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|Título:||Attentional orienting to biologically fear-relevant stimuli: data from eye tracking|
|Autores:||Rosa, Pedro Joel Mendes|
|Resumo:||Snakes are thought as fear-relevant stimuli (biologically prepared to be associated with fear) which can lead to an enhanced attentional capture when compared fear-irrelevant stimuli. Inherent limitations related to the key-press behaviour might be bypassed with the measurement of eye movements, since they are more closely related to attentional processes than reaction times. An eye tracking technique was combined with the flicker paradigm in two studies. A sample of university students was gathered. In both studies, an instruction to detect changes between the pair of scenes was given. Attentional orienting for the changing element in the scene was analyzed, as well the role of fear of snakes as a moderator variable. The results for both studies revealed a significant shorter time to first fixation for snake stimuli when compared to control stimuli. A facilitating effect of fear of snakes was also found for snakes, presenting the highly fear participants a shorter a time to first fixation for snake stimuli when compared to low-feared participants. The results are in line with current research that supports the advantage of snakes to grab attention due their evo-biological significance.|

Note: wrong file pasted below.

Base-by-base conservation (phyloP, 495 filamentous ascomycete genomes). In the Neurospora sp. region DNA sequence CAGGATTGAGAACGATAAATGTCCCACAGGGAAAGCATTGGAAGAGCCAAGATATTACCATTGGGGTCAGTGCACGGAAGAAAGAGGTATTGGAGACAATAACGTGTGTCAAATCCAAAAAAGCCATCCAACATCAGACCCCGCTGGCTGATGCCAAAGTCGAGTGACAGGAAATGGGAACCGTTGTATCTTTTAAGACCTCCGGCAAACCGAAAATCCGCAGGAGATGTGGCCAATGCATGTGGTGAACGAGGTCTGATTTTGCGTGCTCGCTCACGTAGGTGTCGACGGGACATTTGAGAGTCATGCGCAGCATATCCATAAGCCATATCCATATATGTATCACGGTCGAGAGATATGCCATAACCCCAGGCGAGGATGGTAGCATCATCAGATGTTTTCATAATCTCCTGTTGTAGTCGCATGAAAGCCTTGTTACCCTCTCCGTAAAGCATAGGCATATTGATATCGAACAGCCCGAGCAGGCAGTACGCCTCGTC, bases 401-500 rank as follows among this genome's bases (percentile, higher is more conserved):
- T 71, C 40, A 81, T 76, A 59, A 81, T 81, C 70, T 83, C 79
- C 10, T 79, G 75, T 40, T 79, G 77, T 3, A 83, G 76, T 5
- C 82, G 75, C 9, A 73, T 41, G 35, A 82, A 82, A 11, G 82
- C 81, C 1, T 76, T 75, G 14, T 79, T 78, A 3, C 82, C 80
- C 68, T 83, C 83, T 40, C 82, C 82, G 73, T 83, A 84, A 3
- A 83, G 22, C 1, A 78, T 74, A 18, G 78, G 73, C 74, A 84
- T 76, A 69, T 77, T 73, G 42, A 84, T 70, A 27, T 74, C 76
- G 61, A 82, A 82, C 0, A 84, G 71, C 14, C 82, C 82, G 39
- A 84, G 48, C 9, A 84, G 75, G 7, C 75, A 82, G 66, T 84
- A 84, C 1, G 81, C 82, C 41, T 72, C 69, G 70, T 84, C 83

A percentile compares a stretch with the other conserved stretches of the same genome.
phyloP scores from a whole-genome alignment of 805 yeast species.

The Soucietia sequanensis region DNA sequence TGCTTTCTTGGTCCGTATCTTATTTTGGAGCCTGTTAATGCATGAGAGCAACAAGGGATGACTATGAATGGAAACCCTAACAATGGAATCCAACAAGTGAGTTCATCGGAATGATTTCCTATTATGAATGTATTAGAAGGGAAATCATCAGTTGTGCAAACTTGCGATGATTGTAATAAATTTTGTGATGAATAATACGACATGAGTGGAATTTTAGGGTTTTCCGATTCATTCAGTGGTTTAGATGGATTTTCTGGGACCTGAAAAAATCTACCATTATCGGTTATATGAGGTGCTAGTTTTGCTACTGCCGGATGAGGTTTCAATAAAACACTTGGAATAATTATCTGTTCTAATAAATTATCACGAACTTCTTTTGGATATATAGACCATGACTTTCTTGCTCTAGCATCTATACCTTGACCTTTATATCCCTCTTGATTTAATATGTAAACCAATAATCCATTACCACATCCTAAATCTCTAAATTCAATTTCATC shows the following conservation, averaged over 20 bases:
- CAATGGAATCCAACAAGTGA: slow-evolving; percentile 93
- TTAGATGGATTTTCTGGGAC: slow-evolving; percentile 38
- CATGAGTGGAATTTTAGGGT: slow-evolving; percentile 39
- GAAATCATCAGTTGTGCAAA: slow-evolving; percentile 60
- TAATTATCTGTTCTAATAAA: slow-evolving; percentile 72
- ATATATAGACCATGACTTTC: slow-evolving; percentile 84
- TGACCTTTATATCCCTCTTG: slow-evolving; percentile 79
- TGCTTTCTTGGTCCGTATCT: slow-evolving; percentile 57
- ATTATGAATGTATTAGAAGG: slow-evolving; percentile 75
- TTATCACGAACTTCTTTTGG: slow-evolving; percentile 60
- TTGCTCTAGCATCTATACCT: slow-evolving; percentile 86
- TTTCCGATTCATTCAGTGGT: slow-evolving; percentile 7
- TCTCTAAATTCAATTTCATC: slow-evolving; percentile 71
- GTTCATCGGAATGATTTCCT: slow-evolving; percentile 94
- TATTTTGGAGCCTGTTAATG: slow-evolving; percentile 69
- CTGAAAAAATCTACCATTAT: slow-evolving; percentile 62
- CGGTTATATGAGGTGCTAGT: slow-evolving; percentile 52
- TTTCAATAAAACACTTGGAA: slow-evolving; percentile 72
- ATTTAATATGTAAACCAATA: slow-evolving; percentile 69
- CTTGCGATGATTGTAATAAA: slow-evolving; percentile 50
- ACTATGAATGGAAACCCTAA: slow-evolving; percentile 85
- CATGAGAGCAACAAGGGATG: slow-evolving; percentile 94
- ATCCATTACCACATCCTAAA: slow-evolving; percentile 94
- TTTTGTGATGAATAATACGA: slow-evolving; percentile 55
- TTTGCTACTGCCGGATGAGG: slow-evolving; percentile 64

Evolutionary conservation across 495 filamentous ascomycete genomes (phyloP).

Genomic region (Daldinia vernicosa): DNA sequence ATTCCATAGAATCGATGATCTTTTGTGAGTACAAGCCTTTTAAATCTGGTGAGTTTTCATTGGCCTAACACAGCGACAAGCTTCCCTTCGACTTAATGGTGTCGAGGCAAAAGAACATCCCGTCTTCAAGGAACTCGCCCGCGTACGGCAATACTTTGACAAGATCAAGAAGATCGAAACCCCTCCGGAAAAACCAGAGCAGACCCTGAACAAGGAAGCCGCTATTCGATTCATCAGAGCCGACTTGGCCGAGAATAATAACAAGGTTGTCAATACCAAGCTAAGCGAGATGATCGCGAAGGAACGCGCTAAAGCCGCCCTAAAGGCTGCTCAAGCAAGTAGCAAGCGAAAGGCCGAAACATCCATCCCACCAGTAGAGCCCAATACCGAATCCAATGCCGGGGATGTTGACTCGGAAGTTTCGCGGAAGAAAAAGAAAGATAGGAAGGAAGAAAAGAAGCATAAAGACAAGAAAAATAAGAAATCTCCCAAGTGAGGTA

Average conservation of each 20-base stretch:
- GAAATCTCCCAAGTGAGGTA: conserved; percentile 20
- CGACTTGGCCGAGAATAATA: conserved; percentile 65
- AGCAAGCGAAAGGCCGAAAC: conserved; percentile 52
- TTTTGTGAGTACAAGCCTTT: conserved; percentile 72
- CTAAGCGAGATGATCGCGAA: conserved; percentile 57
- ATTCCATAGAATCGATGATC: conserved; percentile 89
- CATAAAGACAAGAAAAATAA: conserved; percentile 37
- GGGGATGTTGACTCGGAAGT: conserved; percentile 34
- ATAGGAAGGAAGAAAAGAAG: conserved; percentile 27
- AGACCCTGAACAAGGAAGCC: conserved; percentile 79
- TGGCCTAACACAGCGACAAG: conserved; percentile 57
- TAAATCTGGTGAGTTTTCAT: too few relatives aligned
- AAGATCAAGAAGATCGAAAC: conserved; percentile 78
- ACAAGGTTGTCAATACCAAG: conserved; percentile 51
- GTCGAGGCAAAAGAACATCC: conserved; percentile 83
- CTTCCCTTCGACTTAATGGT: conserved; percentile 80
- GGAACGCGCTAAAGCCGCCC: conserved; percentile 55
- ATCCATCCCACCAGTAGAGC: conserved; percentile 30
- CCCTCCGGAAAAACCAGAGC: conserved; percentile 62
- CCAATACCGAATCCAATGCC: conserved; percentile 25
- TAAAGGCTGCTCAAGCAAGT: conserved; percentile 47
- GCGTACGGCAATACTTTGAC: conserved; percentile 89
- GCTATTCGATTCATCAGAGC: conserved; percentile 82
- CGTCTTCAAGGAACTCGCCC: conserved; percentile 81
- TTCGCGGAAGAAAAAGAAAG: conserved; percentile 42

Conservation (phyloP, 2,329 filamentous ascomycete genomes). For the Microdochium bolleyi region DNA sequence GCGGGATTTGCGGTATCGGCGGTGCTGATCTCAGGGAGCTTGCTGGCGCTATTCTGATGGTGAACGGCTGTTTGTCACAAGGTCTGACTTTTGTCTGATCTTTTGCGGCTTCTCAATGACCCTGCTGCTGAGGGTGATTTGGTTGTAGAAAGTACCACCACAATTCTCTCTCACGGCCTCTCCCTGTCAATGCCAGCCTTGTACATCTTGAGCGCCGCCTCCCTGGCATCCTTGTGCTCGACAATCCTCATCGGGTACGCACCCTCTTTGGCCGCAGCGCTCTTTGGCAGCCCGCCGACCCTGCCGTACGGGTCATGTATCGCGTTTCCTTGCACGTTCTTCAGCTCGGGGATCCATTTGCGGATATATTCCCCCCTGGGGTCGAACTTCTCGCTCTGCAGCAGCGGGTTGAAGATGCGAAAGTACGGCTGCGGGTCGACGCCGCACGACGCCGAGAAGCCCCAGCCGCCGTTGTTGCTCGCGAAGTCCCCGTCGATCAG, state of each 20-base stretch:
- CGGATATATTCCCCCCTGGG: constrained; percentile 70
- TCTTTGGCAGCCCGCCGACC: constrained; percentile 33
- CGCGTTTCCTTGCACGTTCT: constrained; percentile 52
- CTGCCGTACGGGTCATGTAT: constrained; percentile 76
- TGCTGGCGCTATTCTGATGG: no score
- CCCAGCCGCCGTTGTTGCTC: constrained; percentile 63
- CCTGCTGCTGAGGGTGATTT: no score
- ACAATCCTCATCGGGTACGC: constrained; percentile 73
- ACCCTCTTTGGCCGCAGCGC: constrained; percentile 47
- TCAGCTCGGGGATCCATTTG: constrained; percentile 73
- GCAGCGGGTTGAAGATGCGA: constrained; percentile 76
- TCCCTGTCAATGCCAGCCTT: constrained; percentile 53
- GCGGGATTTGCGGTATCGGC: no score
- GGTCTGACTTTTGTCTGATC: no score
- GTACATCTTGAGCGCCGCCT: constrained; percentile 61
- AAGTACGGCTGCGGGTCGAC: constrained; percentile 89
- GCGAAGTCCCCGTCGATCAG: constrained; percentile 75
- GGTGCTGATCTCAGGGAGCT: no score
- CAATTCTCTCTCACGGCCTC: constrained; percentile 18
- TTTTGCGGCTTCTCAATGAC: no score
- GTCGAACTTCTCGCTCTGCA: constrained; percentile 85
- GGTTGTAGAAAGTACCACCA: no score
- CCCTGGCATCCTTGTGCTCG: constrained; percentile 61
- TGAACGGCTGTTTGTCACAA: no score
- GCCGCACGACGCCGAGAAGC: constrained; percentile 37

|Aparece nas colecções:||Journal of Eye Tracking, Visual Cognition and Emotion nº 01 (2011)|
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|Attentional orienting to biologically fear-relevant stimuli data from eye tracking.pdf||343.23 kB||Adobe PDF||Ver/Abrir|
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